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Format: Paperback
Teach yourself Go is a nice little book that will teach you a lot with its 200 pages. I knew some Go before I started reading this book, and I think that a complete beginner may find Janice Kim's books (Learn to play Go) a bit easier to learn from. With that said, this book is still a great book to start with even if you don't know anything about Go. It's just a bit harder to read, but it also contains twice as much information as the books Janice Kim writes. Teach yourself Go covers all you need to know about Go, from rules to simple strategy, and a bit more. I felt the book was hard to read, maybe due to the layout, and that the book itself is filled with tons of info. This is a book that takes time to read. Reading isn't everything either, so you have to digest what you read, play Go, and try it all out. If you just rush trough the book, you won't get out all its potential. If you invest some time in the book, you will be rewarded. I find some of the words used in the book to be too advanced. There must be easier words to use. This might not be a problem if your english skills are a bit better than mine, and maybe you really have to use words like this to make a good explanation. Some of the sentences are also a bit awkward. After each chapter you will be met by some Go problems that will check that you understood everything in the chapter. These Go problems can be a bit tough, and some of them are actually quite hard :) On the other side, you might become strong ;)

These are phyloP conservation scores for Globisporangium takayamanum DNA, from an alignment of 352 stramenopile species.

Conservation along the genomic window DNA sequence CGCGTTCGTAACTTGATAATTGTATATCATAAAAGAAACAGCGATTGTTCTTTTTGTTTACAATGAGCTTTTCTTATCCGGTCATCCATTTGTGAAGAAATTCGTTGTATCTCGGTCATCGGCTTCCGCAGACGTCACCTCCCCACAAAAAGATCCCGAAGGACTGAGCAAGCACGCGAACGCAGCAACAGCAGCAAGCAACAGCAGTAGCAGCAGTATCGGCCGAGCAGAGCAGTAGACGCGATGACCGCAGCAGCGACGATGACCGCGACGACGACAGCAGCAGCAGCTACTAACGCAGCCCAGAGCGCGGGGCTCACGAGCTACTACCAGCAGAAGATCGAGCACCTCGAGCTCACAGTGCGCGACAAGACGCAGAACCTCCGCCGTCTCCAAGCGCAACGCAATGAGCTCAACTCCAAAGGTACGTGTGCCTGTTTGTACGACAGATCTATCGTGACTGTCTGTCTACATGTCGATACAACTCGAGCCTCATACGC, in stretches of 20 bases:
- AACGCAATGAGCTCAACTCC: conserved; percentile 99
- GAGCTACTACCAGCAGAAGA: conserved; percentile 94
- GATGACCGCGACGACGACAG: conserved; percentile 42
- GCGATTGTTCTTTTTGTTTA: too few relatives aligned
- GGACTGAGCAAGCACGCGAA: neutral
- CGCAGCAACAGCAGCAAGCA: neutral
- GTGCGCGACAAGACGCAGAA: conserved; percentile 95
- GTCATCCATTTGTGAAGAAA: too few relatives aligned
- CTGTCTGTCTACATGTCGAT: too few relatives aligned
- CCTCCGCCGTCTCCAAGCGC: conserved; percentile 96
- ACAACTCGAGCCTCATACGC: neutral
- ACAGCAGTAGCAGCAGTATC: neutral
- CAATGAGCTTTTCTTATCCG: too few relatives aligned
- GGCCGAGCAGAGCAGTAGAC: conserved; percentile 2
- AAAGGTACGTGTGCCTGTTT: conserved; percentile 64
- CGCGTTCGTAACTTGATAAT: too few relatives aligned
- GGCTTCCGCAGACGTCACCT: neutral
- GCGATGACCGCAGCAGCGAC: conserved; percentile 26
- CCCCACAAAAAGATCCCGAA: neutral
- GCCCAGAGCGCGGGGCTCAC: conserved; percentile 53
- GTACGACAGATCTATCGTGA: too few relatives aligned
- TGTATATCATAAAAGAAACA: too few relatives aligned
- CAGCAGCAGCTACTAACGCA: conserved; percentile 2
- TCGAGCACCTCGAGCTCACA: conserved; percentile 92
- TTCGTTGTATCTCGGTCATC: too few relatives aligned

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Format: Paperback
I have checked out several books from the library on Go, and I found this to be one of the better introductory level books. It's not as instructive to the complete novice as Janice Kim's "Learn to Play Go: Volume 1" (an excellent series btw), but it does cover more material. This book goes over some concepts and then has problems that test you on what you've just read about. It covers a wide range of material from basic moves like nets and ladders up to an example of a complete profesional learning game on a 19X19 board.
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Format: Paperback Verified Purchase
I recently became interested in an Asian game of strategy and purchased a GO game. Even though it had a small booklet explaining the game; nevertheless I decided to purchase a few more books on this game. I just looked through this 216 page soft cover (Teach Yourself GO by Charles Mathews) book and found the beginning instructions very clear and straight forward.

This very informative book provides a comprehensive introduction to the game of GO. The following is a small sample of the lessons in this book: The first five lessons for the beginner, five further lessons, capture, cutting and connecting, eyes, a complete game, Ko and seki, the end of the game, corners and sides. I found the last section very helpful which covers the origins and other information about the game of GO.

In conclusion I found this book very informative but like any complex game, there is nothing like actually playing the game with someone who has hands-on experience and can point out the finer details.

Rating: 4 Stars. Joseph J. Truncale (Author: Tactical Principles of the most effective combative systems).